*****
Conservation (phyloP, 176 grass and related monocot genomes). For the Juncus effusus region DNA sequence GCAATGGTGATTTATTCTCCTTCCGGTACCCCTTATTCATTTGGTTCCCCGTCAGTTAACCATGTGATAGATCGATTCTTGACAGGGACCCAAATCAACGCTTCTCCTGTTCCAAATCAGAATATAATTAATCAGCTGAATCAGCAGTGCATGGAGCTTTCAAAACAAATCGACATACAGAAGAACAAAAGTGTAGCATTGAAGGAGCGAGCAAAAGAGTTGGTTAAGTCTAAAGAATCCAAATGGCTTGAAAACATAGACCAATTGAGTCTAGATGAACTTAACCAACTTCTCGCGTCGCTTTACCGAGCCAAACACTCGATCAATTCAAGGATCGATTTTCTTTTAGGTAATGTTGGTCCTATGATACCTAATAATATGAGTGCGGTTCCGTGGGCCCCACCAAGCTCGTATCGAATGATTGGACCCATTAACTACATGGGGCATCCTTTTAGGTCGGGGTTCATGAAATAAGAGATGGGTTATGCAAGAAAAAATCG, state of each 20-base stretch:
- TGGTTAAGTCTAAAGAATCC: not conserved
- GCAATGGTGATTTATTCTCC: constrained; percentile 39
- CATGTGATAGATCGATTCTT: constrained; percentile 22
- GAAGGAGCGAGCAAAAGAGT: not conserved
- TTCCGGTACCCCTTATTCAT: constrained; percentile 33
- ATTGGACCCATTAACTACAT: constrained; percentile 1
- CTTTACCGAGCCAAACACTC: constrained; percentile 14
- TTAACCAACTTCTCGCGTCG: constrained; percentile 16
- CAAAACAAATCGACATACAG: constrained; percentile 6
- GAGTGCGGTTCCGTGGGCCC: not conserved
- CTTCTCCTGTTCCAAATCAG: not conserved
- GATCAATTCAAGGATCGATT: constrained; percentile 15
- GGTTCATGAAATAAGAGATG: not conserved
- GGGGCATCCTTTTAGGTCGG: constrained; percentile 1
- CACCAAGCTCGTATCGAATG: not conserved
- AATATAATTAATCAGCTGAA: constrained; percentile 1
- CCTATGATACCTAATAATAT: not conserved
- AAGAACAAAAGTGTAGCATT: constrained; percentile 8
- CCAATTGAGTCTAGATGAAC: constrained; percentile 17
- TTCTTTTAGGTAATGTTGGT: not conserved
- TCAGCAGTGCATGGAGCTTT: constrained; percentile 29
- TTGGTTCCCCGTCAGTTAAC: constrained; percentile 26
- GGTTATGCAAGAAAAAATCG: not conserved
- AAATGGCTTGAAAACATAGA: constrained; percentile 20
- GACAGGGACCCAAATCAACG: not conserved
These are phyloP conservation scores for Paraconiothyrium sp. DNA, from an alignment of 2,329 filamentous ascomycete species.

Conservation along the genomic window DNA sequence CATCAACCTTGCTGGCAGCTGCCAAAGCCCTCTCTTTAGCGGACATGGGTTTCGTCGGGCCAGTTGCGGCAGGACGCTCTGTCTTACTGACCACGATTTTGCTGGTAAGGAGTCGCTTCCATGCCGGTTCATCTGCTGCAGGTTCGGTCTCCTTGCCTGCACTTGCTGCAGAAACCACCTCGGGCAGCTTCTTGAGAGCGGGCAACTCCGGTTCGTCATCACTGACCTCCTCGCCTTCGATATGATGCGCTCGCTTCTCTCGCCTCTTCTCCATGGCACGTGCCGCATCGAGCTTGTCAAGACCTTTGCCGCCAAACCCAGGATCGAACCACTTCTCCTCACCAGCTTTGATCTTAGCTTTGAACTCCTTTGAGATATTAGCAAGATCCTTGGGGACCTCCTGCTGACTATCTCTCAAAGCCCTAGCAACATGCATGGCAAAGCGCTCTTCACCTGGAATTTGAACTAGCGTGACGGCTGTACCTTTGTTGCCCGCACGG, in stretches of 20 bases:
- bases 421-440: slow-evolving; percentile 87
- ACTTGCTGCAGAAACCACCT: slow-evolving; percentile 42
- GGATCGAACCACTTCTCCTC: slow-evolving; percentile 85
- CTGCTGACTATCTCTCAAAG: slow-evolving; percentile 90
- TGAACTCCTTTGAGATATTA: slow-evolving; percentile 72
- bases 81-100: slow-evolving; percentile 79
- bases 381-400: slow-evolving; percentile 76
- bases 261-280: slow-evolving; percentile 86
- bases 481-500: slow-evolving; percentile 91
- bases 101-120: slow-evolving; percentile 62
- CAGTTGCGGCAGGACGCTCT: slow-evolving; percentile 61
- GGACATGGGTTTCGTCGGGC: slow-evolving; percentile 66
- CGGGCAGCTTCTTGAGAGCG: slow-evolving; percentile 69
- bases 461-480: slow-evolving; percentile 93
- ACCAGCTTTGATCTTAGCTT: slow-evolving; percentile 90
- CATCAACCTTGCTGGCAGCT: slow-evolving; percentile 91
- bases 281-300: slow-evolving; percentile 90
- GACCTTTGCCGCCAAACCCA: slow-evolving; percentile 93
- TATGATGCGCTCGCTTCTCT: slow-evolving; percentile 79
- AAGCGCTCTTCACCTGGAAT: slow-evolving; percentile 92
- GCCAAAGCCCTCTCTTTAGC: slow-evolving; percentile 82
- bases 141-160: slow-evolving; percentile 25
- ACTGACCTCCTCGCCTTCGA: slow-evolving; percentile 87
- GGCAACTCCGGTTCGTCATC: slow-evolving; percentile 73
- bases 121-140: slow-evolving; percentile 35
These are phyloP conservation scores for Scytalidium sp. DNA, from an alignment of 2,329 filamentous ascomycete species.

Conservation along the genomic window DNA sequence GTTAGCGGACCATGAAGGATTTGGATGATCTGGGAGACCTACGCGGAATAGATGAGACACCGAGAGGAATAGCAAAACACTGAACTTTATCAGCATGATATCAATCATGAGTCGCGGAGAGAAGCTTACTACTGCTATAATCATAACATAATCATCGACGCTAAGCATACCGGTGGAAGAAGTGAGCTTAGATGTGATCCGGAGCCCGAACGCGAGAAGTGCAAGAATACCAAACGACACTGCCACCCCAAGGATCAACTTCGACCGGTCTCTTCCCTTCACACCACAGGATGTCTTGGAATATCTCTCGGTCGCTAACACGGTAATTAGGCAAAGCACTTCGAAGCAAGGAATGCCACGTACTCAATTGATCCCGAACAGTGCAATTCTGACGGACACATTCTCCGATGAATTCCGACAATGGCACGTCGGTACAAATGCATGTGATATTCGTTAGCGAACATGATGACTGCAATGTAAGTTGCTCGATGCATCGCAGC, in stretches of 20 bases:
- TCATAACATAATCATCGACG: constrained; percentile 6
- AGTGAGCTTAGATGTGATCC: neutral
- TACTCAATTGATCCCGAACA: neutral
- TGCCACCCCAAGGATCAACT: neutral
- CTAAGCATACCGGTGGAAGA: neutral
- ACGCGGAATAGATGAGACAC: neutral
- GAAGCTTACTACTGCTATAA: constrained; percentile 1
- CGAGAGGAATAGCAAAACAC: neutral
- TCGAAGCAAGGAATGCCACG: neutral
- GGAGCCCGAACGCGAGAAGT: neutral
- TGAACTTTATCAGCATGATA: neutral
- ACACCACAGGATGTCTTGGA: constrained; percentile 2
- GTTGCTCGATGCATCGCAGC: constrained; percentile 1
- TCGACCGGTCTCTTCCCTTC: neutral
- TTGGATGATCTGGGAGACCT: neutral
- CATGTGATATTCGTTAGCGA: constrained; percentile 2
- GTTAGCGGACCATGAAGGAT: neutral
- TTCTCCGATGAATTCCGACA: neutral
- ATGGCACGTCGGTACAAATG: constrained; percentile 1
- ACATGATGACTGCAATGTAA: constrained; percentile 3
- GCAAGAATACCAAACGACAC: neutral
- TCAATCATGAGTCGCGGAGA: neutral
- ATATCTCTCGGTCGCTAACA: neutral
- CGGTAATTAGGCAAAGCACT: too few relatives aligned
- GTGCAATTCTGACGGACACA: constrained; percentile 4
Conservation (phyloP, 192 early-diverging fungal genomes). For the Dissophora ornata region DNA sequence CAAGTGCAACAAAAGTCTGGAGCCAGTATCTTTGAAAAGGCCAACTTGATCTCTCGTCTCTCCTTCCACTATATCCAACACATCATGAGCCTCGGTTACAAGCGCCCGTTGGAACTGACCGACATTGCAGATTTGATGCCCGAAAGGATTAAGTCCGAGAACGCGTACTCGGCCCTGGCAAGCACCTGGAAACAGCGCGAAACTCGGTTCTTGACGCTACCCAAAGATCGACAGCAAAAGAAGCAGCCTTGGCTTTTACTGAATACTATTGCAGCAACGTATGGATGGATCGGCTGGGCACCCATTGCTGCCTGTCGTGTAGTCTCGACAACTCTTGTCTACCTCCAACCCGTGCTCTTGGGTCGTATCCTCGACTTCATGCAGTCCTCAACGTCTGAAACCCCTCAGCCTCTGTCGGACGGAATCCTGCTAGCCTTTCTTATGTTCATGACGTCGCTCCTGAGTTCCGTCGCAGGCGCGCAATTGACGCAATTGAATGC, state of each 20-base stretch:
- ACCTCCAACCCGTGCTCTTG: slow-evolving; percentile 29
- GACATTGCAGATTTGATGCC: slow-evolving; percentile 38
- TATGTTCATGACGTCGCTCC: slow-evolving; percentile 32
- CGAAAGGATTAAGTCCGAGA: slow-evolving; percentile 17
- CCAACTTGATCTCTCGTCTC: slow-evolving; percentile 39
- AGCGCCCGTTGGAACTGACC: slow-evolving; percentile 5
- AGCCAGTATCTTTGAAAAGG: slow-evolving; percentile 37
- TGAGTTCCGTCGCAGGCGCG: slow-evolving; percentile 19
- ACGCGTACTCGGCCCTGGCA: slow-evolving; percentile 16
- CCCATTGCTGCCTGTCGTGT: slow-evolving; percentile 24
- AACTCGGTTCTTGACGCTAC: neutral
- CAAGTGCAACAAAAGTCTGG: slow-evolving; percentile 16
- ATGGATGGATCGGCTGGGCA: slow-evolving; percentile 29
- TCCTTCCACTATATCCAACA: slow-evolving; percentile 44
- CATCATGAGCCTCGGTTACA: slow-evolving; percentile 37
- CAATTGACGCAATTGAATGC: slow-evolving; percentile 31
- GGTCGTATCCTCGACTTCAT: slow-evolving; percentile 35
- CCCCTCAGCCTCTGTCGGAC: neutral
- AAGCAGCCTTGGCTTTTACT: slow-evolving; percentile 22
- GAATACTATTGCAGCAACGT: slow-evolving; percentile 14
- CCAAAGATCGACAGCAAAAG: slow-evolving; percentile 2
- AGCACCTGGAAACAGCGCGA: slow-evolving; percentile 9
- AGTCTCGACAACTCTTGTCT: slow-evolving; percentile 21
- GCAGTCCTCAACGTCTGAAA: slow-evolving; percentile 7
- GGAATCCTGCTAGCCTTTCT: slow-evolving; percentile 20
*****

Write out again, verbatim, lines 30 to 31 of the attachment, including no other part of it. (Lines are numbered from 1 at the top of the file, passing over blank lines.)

- ACTTGCTGCAGAAACCACCT: slow-evolving; percentile 42
- GGATCGAACCACTTCTCCTC: slow-evolving; percentile 85